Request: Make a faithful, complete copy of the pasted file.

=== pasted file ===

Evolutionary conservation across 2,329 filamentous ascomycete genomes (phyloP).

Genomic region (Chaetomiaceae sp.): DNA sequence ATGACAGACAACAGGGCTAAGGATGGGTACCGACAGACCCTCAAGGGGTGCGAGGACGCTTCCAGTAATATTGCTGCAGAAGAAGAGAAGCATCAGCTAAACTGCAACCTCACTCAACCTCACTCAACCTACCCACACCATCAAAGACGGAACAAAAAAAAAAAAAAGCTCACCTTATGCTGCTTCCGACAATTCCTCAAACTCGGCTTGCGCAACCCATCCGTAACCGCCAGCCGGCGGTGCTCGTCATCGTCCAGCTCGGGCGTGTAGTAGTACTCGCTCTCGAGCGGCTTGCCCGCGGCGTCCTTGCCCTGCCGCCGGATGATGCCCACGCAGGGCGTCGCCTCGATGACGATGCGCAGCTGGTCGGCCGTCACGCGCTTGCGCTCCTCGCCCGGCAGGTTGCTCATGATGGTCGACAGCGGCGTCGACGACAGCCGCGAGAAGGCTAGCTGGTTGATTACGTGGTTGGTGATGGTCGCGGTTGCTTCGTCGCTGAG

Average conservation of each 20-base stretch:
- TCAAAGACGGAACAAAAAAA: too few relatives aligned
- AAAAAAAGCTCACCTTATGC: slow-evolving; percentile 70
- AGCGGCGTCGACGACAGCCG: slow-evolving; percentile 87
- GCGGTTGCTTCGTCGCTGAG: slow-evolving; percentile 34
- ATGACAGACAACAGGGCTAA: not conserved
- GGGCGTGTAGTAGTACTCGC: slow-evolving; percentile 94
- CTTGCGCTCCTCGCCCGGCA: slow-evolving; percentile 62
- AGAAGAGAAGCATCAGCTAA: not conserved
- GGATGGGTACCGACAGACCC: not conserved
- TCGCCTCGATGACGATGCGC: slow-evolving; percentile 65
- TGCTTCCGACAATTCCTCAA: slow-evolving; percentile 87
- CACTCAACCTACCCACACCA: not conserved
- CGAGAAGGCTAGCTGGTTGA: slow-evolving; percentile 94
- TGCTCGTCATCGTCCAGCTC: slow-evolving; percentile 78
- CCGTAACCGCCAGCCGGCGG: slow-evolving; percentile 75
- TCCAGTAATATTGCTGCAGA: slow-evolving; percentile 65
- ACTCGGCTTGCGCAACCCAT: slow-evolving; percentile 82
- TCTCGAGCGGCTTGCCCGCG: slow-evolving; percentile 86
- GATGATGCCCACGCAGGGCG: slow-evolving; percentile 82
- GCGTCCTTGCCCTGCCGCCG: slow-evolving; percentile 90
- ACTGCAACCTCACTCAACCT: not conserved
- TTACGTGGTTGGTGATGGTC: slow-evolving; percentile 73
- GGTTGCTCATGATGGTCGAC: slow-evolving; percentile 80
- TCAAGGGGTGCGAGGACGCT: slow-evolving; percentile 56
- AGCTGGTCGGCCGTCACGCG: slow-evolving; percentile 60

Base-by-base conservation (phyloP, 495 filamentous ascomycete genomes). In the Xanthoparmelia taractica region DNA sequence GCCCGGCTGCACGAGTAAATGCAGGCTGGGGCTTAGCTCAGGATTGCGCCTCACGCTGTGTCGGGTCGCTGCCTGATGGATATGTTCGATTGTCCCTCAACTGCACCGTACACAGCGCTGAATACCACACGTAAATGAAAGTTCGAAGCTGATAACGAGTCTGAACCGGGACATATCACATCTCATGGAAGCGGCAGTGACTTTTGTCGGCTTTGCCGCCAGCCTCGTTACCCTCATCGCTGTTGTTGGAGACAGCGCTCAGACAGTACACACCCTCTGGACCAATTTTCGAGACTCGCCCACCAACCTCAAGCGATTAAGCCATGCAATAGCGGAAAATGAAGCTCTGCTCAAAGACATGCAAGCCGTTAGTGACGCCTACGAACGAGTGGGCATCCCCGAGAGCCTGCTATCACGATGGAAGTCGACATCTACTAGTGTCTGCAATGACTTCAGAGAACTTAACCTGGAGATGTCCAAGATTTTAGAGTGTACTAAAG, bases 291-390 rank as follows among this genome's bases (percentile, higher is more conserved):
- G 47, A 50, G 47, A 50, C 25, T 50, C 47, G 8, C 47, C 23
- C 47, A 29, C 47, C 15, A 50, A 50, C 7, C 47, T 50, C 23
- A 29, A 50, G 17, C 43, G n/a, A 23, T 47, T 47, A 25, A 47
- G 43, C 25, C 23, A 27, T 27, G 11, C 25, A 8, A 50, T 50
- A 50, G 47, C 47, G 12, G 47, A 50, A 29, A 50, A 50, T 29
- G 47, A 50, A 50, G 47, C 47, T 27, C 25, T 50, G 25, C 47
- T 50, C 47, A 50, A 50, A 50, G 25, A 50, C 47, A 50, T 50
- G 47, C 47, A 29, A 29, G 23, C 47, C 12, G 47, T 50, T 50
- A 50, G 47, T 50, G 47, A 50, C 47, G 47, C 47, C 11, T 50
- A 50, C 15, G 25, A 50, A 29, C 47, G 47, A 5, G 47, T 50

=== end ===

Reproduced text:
Evolutionary conservation across 2,329 filamentous ascomycete genomes (phyloP).

Genomic region (Chaetomiaceae sp.): DNA sequence ATGACAGACAACAGGGCTAAGGATGGGTACCGACAGACCCTCAAGGGGTGCGAGGACGCTTCCAGTAATATTGCTGCAGAAGAAGAGAAGCATCAGCTAAACTGCAACCTCACTCAACCTCACTCAACCTACCCACACCATCAAAGACGGAACAAAAAAAAAAAAAAGCTCACCTTATGCTGCTTCCGACAATTCCTCAAACTCGGCTTGCGCAACCCATCCGTAACCGCCAGCCGGCGGTGCTCGTCATCGTCCAGCTCGGGCGTGTAGTAGTACTCGCTCTCGAGCGGCTTGCCCGCGGCGTCCTTGCCCTGCCGCCGGATGATGCCCACGCAGGGCGTCGCCTCGATGACGATGCGCAGCTGGTCGGCCGTCACGCGCTTGCGCTCCTCGCCCGGCAGGTTGCTCATGATGGTCGACAGCGGCGTCGACGACAGCCGCGAGAAGGCTAGCTGGTTGATTACGTGGTTGGTGATGGTCGCGGTTGCTTCGTCGCTGAG

Average conservation of each 20-base stretch:
- TCAAAGACGGAACAAAAAAA: too few relatives aligned
- AAAAAAAGCTCACCTTATGC: slow-evolving; percentile 70
- AGCGGCGTCGACGACAGCCG: slow-evolving; percentile 87
- GCGGTTGCTTCGTCGCTGAG: slow-evolving; percentile 34
- ATGACAGACAACAGGGCTAA: not conserved
- GGGCGTGTAGTAGTACTCGC: slow-evolving; percentile 94
- CTTGCGCTCCTCGCCCGGCA: slow-evolving; percentile 62
- AGAAGAGAAGCATCAGCTAA: not conserved
- GGATGGGTACCGACAGACCC: not conserved
- TCGCCTCGATGACGATGCGC: slow-evolving; percentile 65
- TGCTTCCGACAATTCCTCAA: slow-evolving; percentile 87
- CACTCAACCTACCCACACCA: not conserved
- CGAGAAGGCTAGCTGGTTGA: slow-evolving; percentile 94
- TGCTCGTCATCGTCCAGCTC: slow-evolving; percentile 78
- CCGTAACCGCCAGCCGGCGG: slow-evolving; percentile 75
- TCCAGTAATATTGCTGCAGA: slow-evolving; percentile 65
- ACTCGGCTTGCGCAACCCAT: slow-evolving; percentile 82
- TCTCGAGCGGCTTGCCCGCG: slow-evolving; percentile 86
- GATGATGCCCACGCAGGGCG: slow-evolving; percentile 82
- GCGTCCTTGCCCTGCCGCCG: slow-evolving; percentile 90
- ACTGCAACCTCACTCAACCT: not conserved
- TTACGTGGTTGGTGATGGTC: slow-evolving; percentile 73
- GGTTGCTCATGATGGTCGAC: slow-evolving; percentile 80
- TCAAGGGGTGCGAGGACGCT: slow-evolving; percentile 56
- AGCTGGTCGGCCGTCACGCG: slow-evolving; percentile 60

Base-by-base conservation (phyloP, 495 filamentous ascomycete genomes). In the Xanthoparmelia taractica region DNA sequence GCCCGGCTGCACGAGTAAATGCAGGCTGGGGCTTAGCTCAGGATTGCGCCTCACGCTGTGTCGGGTCGCTGCCTGATGGATATGTTCGATTGTCCCTCAACTGCACCGTACACAGCGCTGAATACCACACGTAAATGAAAGTTCGAAGCTGATAACGAGTCTGAACCGGGACATATCACATCTCATGGAAGCGGCAGTGACTTTTGTCGGCTTTGCCGCCAGCCTCGTTACCCTCATCGCTGTTGTTGGAGACAGCGCTCAGACAGTACACACCCTCTGGACCAATTTTCGAGACTCGCCCACCAACCTCAAGCGATTAAGCCATGCAATAGCGGAAAATGAAGCTCTGCTCAAAGACATGCAAGCCGTTAGTGACGCCTACGAACGAGTGGGCATCCCCGAGAGCCTGCTATCACGATGGAAGTCGACATCTACTAGTGTCTGCAATGACTTCAGAGAACTTAACCTGGAGATGTCCAAGATTTTAGAGTGTACTAAAG, bases 291-390 rank as follows among this genome's bases (percentile, higher is more conserved):
- G 47, A 50, G 47, A 50, C 25, T 50, C 47, G 8, C 47, C 23
- C 47, A 29, C 47, C 15, A 50, A 50, C 7, C 47, T 50, C 23
- A 29, A 50, G 17, C 43, G n/a, A 23, T 47, T 47, A 25, A 47
- G 43, C 25, C 23, A 27, T 27, G 11, C 25, A 8, A 50, T 50
- A 50, G 47, C 47, G 12, G 47, A 50, A 29, A 50, A 50, T 29
- G 47, A 50, A 50, G 47, C 47, T 27, C 25, T 50, G 25, C 47
- T 50, C 47, A 50, A 50, A 50, G 25, A 50, C 47, A 50, T 50
- G 47, C 47, A 29, A 29, G 23, C 47, C 12, G 47, T 50, T 50
- A 50, G 47, T 50, G 47, A 50, C 47, G 47, C 47, C 11, T 50
- A 50, C 15, G 25, A 50, A 29, C 47, G 47, A 5, G 47, T 50